Also on Facebook Tuesday, I managed to photograph members of an anarchist group appearing to break the law at my favorite St. Louis-area lake, and I asked a tongue-in-cheek question: Does notching two same-day victories (i.e., getting both the university system president and the chancellor to resign their positions), make the previously 4-5 University of Missouri Tigers football team bowl eligible? Inquiring minds want to know.

Wednesday, Nov. 11

On Veterans Day, I shared my fourth article under the headline, WW II Soldier About Brothers: ‘We All Came Home Alive!’ The piece includes some of my father’s reflections about his personal experiences during World War II.

Click on the image above to read my pieces about Veterans Day.

Click on the image above of my dad in his World War II Army uniform to read my pieces about Veterans Day.

I also shared two related pieces, Story of Four Not-So-Famous Brothers Inspires and V-MAIL: World War II Soldier Writes to Parents Back Home, on my Facebook page Wednesday.

And there was more:

• Related to the student protests at Mizzou, I shared a link to the abstract of the doctoral dissertation, “It’s ‘a good thing’: The commodification of femininity, affluence, and whiteness in the Martha Stewart phenomenon,” completed by Dr. Melissa Click at the University of Massachusetts-Amherst six years before she made headlines for all the wrong reasons at Mizzou;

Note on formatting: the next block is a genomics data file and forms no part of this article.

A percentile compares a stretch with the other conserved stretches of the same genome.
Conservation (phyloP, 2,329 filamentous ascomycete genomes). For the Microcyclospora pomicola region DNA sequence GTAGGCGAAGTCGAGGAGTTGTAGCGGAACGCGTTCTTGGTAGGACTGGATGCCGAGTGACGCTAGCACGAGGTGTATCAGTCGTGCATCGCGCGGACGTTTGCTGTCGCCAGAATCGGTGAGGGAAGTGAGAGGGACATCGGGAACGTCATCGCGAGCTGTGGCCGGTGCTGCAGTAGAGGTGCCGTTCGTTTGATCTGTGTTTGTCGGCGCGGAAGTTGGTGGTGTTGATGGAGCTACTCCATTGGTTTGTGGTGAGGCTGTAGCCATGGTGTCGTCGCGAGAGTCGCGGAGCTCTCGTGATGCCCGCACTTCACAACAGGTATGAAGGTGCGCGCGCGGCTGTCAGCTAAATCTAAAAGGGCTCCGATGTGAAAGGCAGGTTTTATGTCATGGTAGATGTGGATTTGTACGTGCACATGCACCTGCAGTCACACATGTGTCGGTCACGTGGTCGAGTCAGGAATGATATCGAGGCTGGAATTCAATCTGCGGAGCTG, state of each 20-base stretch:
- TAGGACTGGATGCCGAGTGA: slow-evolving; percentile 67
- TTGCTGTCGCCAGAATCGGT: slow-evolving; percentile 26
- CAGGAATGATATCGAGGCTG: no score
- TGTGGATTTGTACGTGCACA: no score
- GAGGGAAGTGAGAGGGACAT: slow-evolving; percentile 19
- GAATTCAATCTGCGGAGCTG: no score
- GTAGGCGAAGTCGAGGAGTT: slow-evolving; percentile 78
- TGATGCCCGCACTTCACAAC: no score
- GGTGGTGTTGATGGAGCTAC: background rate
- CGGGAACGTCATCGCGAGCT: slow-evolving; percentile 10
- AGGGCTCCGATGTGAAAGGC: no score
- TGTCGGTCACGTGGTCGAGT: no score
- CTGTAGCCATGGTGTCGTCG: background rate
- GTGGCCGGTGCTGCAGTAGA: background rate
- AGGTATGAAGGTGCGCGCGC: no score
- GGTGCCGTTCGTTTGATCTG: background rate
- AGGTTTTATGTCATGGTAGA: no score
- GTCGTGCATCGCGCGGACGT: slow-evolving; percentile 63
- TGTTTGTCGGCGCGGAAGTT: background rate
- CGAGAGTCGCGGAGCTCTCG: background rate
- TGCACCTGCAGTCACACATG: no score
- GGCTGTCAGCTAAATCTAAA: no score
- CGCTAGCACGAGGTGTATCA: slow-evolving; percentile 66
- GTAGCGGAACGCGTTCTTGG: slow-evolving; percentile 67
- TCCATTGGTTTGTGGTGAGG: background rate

• I observed how the folks at the state’s largest university had scheduled Mizzou Transgender Day of Remembrance on Veterans Day; and

• I reminded folks of how at least four Republican hopefuls are ineligible to serve as president, according to a man I trust who served twice as a member of the Electoral College.

Thursday, Nov. 12

My fifth article of the week, published Thursday, was more crass commercial message than news, because I asked people to do two things: 1) buy my books; and, afterward, 2) copy Steve Jennings’ example and send me photos of themselves holding copies of my books. Soon after, Ivan Nikolov took the bull by the horns and sent me a photo of himself holding up his copy of The Clapper Memo. Thanks, friend!

Facebook friend Ivan Nikolov holds a copy of The Clapper Memo.

Facebook friend Ivan Nikolov holds a copy of my second nonfiction book, The Clapper Memo.

On my Facebook page Thursday, I shared an excerpt from my first crime-fiction novel, The National Bet, after teasing it with the question, “Ever imagine how horrible it would be if President Obama hijacked your retirement savings?” I also mentioned speaking to an Air Force officer who found himself in the midst of the sexual assault scandal at the Air Force’s Basic Military Training Program and is working on a book about it that I can’t wait to read.

Finally, I shared a priceless video (above) that features Fox Business Channel‘s Neil Cavuto interviewing Keely Mullen, Million Student March National Organizer, about her group’s demand that rich people pay for everyone else’s college costs, that all student loan debt is cancelled and that the minimum wage be raised to $15 an hour for workers on college campuses. After watching it, you’ll understand why I prefaced it with the comment, “I thought I heard the wind whistling through her head, ear to ear, as she spoke.”